On the other hand, no major changes are to be observed in the ratio of AI's derived from Christian names to those derived from other bases. Within each of the investigated groups the percentage of AI's derived from Christian names remained more or less constant throughout the centuries. If, moreover, we compare the situation in the 16th century to that of the present day, we observe an evolution of Lemkian anthroponomy bringing it closer to the Western Slavonic systems (cf. table A).

Lemkian anthroponymy was characterized by its strong evolutionary dynamism, with specific intrinsic features such as the initially strong representation of singular descriptions, the extensive use made of pragmatic derivation and fossilized inflectional forms, and the frequent occurrence of matronymic names.

Tables A and B illustrate the major differences in the internal structure of surnames in groups I, II and III.

Table A shows the ration of AI's derived from Christian names to those derived from other bases.

Table B illustrates the quantitative relation between the two most frequent types of AI's: (a) those transferred from other word classes without any additional formal markers, and (b) those derived by means of anthroponymic suffixes.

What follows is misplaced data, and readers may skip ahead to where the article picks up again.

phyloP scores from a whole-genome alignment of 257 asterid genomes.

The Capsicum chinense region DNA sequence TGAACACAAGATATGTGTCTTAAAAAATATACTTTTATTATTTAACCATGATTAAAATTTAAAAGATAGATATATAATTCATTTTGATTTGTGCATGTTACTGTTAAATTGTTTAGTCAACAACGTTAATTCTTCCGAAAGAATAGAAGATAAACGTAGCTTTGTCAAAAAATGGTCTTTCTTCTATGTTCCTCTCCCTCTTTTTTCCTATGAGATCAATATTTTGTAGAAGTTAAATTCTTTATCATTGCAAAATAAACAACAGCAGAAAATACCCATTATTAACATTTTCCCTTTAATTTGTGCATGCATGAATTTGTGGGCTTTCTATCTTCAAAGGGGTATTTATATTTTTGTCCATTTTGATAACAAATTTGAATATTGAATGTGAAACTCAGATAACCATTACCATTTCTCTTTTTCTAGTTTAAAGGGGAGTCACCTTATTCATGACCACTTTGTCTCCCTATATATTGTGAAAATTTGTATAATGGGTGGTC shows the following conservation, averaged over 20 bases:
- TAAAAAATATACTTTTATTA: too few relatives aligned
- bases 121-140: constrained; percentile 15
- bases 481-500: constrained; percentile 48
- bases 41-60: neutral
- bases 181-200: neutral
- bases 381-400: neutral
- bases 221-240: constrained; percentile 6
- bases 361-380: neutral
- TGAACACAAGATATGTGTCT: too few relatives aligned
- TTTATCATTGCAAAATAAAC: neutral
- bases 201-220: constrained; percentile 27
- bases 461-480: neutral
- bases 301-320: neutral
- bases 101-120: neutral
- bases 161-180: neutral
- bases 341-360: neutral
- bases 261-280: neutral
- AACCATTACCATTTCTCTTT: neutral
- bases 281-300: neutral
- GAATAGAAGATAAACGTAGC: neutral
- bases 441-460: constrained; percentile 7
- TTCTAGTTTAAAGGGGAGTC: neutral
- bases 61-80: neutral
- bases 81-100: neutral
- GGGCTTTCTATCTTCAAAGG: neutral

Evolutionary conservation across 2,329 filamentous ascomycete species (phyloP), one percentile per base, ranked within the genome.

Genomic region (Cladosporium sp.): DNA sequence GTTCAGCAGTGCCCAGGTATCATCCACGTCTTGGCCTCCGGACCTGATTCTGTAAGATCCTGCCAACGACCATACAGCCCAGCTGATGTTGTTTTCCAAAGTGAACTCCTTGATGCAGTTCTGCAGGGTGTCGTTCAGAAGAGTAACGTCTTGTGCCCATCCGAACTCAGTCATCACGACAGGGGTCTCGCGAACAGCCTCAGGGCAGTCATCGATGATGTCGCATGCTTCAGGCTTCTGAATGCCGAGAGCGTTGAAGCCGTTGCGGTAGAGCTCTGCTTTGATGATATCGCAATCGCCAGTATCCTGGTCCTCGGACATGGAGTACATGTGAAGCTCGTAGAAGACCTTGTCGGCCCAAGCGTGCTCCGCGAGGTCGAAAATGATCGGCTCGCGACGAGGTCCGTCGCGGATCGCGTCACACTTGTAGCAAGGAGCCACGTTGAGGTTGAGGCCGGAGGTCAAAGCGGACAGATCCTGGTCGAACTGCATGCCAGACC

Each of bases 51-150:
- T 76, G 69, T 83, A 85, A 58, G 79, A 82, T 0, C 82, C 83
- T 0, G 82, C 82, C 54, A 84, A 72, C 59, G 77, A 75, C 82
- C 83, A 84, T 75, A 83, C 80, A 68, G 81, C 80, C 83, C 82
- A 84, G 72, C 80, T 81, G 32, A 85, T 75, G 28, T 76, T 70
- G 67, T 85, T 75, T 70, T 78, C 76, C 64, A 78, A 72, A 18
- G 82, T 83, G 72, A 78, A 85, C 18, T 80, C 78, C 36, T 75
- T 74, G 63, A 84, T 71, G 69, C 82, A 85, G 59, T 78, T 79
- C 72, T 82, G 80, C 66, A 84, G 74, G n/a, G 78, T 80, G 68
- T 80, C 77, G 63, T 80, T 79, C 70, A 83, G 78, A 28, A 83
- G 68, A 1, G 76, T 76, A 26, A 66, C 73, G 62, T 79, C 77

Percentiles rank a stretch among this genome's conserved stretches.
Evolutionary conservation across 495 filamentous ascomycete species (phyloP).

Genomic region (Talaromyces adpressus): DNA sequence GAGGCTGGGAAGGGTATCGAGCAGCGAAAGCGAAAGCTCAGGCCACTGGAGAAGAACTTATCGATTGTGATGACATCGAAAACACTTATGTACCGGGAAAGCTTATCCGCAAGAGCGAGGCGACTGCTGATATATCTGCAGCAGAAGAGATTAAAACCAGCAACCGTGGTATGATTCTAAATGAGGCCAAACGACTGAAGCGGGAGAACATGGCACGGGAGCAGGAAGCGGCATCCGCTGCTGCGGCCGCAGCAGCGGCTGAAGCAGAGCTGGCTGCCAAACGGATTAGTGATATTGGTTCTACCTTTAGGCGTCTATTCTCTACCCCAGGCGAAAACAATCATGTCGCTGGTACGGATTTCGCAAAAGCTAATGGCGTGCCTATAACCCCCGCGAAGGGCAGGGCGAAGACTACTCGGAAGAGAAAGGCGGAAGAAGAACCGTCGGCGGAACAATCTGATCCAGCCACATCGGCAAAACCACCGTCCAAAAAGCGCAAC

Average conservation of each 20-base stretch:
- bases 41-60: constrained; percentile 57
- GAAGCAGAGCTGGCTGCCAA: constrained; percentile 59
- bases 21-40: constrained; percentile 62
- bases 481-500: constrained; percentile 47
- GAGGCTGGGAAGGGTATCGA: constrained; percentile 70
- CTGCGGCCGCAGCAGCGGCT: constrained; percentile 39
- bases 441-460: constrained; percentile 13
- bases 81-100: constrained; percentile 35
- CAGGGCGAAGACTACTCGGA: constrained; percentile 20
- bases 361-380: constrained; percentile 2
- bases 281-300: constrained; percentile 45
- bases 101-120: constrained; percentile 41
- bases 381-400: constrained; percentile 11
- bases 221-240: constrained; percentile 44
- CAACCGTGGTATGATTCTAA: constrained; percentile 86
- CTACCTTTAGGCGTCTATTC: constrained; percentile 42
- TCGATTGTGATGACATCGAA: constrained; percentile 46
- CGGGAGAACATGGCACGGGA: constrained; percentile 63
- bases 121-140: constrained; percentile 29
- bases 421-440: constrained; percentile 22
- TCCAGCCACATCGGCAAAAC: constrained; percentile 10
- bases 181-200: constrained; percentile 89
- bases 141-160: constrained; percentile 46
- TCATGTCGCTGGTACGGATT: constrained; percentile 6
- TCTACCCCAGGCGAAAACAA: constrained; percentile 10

Table A: The ratio of AI's derived from Christian names to those derived from appellatives, ethnonyms and geographical names

	Century			Lemkians		Poles			Slovaks
				a)	b)		a)	b)		a)	b)
	16th			37%	61%		19%	79%		31%	61%
	17th			33%	65%		19%	80%		27%	68%
	18th			29%	69%		17%	82%		33%	62%
	19th			30%	69%		17%	82%		33%	62%

Commentary on table A: a) AI's derived from Christian names, b) AI's derived from appellatives, ethnonyms and geographical names. If the figures do not add up to 100%, the difference consists of ambiguous and unclear cases.

Table B: The ratio of AI's transferred from other word classes to those derived by
means of suffixes

	Century			Lemkians		Poles			Slovaks
				a)	b)		a)	b)		a)	b)
	16th			21%	50%		33%	60%		54%	34%
	17th			22%	60%		31%	66%		35%	58%
	18th			25%	70%		32%	64%		31%	65%
	19th			31%	64%		34%	63%		27%	68%

Commentary on table B: a) AI's transferred from other word classes; b) AI's derived by means of suffixes. If the figures do not add up to 100%, the difference consists of instances of paradigmatic derivation or singular descriptions.

The material, illustrated by means of several cross-sections, shows that the Polish system of AI's has been stable since the 16th century. This system is based on two elements: AI's formed by means of suffixation, arid AI's transferred from other word classes (mainly appellatives and Christian names), cf. table B.

Slovak anthroponymy occupies an intermediary position between the clear-cut, stable Polish model and the dynamic Lemkian system. The main lines of development of Lemkian anthroponymy have brought it closer to the Western Slavonic systems; a greater number of common features seem to link the Lemkian system to the Slovak than to the Polish one.

(Translated by Axel Holvoel)

Map of area studied


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Date last modified: March 25th, 2012.